With the summer wedding season now well under way, West Midlands law firm Challinors has issued a warning to husbands and wives-to-be who either fail to make a will or forget to update their existing one as soon as they have tied the knot.
According to Fiona Debney, partner at Challinors, newlyweds run the risk of leaving their spouse at the mercy of the Government's inheritance laws.
Ms Debney said: "There are several misconceptions around will making and many newly marrieds wrongly believe if they die without having made one, their widow or widower will automatically inherit their estate.
"This is not the case, and the current legal position dictates that they will only be entitled to the first £125,000, together with any personal possessions.
"They will then share half of what is left with any children. If there are no children, the spouse will inherit the first £200,000 and any personal possessions. Of the remaining amount, half goes to the spouse and half to the deceased's parents. If the parents are no longer alive, half goes to surviving brothers and sisters, and if they too are no longer alive, the inheritance is passed to their children.
"Recent research shows that only half the population has a will, and indeed for the 25-44 year-old age group this figure drops to just under a quarter, indicating that many spouses stand to lose out if the unthinkable happens to their loved ones. And even those who have previously made a will and believe they have made their final wishes very clear could also be in the same position, as the act of getting married can make all or part of an existing will invalid or inaccurate.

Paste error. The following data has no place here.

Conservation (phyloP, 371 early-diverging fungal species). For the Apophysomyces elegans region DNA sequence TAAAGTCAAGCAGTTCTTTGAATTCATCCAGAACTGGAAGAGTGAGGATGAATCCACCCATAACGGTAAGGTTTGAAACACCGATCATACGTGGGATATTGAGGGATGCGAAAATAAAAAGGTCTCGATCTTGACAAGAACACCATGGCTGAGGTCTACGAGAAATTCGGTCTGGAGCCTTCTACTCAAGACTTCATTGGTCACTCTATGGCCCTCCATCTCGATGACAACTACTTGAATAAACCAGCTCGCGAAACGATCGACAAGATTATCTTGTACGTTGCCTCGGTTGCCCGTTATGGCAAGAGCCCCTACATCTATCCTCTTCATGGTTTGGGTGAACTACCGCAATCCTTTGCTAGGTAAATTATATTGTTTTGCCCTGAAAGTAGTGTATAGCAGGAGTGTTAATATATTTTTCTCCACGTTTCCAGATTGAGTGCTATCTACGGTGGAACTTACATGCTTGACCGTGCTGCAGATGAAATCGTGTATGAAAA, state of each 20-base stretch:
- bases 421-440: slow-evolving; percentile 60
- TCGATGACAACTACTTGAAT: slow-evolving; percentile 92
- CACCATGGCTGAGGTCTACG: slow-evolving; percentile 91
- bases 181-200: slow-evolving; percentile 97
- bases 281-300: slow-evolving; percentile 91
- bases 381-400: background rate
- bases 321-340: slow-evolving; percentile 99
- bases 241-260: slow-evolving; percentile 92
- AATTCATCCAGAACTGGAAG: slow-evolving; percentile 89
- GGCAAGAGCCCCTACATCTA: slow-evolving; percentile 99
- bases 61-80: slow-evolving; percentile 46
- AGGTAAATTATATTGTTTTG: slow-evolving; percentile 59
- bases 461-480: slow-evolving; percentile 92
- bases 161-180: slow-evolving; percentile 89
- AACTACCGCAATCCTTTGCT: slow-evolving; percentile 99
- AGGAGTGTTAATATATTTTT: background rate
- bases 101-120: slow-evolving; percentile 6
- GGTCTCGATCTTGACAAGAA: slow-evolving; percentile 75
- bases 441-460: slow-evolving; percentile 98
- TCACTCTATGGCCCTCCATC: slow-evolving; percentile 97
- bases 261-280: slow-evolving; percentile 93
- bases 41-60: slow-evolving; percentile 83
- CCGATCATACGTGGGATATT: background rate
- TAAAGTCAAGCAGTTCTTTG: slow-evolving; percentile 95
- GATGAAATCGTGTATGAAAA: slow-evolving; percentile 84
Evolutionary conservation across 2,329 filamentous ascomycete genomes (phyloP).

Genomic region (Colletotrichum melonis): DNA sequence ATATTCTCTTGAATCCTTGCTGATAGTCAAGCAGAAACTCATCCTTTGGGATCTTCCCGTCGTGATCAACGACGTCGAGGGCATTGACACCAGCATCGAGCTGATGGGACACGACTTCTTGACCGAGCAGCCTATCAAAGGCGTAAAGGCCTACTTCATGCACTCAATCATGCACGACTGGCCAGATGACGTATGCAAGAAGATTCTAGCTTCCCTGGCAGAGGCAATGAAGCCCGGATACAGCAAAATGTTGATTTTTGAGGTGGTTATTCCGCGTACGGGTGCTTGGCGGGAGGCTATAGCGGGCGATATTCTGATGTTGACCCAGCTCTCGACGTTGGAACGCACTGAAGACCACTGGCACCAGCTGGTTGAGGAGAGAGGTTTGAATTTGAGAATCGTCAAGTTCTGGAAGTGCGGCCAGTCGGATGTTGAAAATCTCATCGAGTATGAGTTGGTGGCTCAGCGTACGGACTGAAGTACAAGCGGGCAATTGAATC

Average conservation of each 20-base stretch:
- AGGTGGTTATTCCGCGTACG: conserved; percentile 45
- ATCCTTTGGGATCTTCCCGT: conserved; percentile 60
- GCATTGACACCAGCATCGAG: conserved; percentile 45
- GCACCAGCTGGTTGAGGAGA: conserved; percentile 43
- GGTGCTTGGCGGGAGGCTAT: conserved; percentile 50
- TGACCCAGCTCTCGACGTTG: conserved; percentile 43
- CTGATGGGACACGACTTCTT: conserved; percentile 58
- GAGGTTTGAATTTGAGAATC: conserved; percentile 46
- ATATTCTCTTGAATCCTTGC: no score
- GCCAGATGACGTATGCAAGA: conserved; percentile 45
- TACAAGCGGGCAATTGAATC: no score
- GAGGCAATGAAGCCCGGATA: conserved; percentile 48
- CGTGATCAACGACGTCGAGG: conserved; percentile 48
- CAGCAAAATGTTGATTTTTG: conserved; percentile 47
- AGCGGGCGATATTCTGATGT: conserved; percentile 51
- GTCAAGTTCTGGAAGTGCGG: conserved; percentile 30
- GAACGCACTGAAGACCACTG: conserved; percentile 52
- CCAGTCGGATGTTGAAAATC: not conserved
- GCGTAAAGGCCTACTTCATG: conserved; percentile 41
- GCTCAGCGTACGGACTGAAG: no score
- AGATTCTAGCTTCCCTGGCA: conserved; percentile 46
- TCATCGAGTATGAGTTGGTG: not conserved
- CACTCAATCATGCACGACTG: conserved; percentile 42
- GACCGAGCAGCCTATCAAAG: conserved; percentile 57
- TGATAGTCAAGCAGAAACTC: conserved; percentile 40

"It is therefore crucial that the will is reviewed as soon as the happy couple have walked up the aisle."
According to Ms Debney, there are many reasons why making a will is not on the agenda for modern couples, particularly those who are planning their nuptials.
She continued: "The majority of couples simply do not want to consider the idea of making preparations for one's death around the time of their wedding. And with so much to do in terms of organising the 'big day', the bride and groom are more likely to be focusing on table plans rather than dividing up their future wealth.
"Furthermore, will making has a real image problem among younger people who view the process as being the exclusive domain of their dying elders. However, with the average house price approaching £170,000 and society becoming yet more consumer-drive and materialistic, there is now more reason than ever before to make a will earlier on in life.
"A wedding should act as a very strong impetus to address this important issue, given that those entering into matrimony now have the interests of a co-dependent to consider. But as inheritance law does not recognise cohabitants' rights, it also makes sense for couples who live together to make a will or risk falling foul of the Government's inheritance laws."